The First Ever Albino Beauty Pageant Was Held In Nairobi Kenya

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I was raised on an island where albinism isn’t uncommon so I love when organisations put an effort in celebrating the uniqueness of Albinos dispelling some of the sometimes deadly stigmas associated with these beautiful people.

Last month Nairobi Kenya hosted the world’s first Albino beauty pageant with 10 female contestants and 10 male contestants.

Via The Guardian:
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The first event of its kind attracted over 1,000 spectators to watch contestants from all over the country compete for the title of Mister and Miss Albinism. Albinism is a genetic disorder affecting over 15,000 Sub-Saharan Africans which leaves their hair, skin, and eyes without pigment.

“For so long albinos have been treated as half-humans because they [are] different. In turn this has affected our self-esteem and the ability to utilize and explore our skills and talents,”Loyce Lihanda, Miss Albinism Kenya, said. “We come from a mentality that we cannot achieve what normal people can because we are different. Yet time has proven that we can excel.”

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The contestants used the occasion to petition the government to better recognise and respect their condition. Some dressed up as army officers, waiters and police officers to highlight that albinos belong in every part of society.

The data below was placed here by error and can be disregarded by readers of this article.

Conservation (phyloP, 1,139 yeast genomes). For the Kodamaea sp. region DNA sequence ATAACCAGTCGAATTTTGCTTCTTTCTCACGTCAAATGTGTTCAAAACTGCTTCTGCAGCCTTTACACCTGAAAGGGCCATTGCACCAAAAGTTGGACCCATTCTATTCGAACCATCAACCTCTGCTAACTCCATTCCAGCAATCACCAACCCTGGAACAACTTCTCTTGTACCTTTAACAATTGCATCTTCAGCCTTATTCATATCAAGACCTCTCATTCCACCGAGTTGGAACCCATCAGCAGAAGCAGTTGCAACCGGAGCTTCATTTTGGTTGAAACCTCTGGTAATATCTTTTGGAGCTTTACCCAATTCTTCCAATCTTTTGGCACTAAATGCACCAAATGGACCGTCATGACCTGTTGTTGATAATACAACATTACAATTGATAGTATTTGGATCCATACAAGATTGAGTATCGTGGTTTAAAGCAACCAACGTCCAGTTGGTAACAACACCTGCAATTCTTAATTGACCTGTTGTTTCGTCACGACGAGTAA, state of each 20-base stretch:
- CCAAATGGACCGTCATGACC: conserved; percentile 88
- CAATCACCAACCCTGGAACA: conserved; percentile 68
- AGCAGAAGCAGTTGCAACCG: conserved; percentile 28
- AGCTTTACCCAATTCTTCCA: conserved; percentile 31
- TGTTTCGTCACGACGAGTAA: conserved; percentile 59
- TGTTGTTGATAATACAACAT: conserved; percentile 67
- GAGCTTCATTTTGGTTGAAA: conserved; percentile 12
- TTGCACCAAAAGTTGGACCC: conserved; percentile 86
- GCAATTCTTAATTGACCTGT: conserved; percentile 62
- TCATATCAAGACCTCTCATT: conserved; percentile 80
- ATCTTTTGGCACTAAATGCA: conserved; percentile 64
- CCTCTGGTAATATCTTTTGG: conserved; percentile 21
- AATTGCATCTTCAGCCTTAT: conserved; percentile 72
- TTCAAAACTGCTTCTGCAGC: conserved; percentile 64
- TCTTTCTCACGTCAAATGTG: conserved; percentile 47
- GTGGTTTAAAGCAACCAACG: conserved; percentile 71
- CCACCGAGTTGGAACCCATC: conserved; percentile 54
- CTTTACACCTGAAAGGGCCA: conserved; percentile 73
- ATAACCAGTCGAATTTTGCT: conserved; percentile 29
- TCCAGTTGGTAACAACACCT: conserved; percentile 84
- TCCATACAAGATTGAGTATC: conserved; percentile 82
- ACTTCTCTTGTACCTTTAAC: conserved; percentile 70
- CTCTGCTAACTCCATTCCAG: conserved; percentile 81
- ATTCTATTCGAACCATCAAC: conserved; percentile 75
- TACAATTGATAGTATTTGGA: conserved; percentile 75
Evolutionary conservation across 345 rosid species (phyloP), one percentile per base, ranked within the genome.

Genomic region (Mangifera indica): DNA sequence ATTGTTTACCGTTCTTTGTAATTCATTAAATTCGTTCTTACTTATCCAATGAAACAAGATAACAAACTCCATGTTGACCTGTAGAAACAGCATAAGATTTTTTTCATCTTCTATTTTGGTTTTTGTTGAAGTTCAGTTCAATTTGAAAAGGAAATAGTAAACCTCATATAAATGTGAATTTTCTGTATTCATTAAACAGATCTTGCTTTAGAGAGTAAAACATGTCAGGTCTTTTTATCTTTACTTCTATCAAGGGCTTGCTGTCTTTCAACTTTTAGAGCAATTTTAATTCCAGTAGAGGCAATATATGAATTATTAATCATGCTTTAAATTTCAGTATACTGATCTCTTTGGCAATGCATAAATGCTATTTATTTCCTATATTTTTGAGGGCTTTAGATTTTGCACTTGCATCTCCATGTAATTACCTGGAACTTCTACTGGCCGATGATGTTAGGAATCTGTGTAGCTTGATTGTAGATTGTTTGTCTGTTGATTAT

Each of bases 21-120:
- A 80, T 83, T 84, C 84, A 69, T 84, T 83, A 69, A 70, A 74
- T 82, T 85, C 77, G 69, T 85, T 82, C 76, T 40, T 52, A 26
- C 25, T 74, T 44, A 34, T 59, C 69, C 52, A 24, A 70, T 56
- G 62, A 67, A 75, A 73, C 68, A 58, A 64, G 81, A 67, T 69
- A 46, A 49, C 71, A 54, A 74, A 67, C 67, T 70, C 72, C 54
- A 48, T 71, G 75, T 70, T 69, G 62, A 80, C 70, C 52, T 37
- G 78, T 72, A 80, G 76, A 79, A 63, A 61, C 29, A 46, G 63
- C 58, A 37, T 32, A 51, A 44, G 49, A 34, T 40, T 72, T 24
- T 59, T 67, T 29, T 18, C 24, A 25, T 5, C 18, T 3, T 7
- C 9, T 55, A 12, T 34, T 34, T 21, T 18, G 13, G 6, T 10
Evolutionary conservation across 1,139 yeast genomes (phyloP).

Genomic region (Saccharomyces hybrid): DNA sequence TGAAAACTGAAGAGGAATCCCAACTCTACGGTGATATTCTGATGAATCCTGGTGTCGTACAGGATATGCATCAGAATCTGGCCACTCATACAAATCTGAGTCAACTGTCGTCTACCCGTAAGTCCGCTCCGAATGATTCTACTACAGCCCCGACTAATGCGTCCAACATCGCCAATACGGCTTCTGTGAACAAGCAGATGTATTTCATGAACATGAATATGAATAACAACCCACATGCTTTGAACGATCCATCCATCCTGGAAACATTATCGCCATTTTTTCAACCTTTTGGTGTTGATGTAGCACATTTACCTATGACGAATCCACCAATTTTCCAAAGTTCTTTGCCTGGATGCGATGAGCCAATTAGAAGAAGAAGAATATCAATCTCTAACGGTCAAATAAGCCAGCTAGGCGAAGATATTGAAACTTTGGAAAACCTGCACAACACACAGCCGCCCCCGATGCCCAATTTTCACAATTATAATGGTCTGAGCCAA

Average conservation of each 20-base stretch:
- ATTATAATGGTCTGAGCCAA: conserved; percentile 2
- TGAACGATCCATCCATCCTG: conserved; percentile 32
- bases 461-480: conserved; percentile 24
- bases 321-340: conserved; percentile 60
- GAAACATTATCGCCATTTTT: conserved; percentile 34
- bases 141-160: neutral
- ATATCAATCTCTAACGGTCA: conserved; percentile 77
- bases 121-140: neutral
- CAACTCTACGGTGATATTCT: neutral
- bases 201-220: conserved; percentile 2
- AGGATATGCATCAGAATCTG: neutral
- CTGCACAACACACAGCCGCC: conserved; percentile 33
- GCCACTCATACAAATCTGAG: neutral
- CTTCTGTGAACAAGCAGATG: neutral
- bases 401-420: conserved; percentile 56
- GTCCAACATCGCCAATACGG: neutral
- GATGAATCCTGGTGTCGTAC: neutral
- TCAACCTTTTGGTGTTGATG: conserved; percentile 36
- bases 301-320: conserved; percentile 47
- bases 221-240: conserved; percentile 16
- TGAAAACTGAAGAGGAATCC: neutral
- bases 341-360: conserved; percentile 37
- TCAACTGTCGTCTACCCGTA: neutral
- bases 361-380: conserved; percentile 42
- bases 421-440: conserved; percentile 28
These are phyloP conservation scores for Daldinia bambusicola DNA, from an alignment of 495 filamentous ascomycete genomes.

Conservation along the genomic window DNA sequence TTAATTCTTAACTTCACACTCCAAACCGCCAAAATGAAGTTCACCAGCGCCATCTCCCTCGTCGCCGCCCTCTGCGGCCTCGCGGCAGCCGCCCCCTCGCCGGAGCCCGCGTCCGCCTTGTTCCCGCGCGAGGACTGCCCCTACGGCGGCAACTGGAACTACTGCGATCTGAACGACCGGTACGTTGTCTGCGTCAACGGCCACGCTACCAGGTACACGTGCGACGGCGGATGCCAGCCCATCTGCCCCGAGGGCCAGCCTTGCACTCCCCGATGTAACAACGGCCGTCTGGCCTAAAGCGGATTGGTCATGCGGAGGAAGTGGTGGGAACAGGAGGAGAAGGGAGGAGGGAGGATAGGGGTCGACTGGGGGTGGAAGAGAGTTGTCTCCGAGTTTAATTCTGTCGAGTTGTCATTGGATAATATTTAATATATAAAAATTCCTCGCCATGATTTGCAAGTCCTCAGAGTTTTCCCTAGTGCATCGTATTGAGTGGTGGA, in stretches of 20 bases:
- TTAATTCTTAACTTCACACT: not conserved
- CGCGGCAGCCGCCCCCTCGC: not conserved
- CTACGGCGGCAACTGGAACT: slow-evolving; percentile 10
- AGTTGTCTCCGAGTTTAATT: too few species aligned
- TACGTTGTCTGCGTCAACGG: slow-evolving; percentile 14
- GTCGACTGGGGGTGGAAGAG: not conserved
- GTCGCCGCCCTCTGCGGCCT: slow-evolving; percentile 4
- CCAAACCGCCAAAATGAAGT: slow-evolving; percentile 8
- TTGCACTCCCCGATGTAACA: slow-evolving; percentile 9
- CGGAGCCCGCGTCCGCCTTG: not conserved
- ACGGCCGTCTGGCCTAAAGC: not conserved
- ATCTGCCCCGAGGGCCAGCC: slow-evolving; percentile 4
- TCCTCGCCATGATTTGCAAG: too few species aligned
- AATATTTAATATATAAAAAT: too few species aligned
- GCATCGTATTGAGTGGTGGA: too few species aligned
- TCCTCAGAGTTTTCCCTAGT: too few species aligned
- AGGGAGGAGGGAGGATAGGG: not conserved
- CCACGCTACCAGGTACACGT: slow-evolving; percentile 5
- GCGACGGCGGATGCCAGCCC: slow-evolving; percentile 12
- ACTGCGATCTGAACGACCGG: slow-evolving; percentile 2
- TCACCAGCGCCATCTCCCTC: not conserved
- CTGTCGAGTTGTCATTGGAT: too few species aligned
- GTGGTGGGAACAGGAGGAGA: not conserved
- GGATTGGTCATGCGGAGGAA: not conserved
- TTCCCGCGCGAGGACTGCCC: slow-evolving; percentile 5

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“A time is coming when we will have people with albinism serving in the army and police force. We already have some in the National Youth Service, and this is a milestone in achieving inclusion despite the difference in skin colour,” he said.

“We have come to say that people with disability are beautiful people. We can have the names ‘beautiful’, ‘handsome’ and ‘albinism’ in one society.”

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The Albinism Society of Kenya chair, Alex Munyere, said more needed to be done to dispel myths about the condition. He said intimidation and harassment had serious repercussions in the lives of many albinos, leading to trauma and, in extreme cases, suicide.

“People with albinism suffer a lot of stigma and grow up without parents,” Munyere said. “If we can appreciate them more, we can break the cycle of low self-esteem and help them achieve their dreams.”

This is only the beginning!

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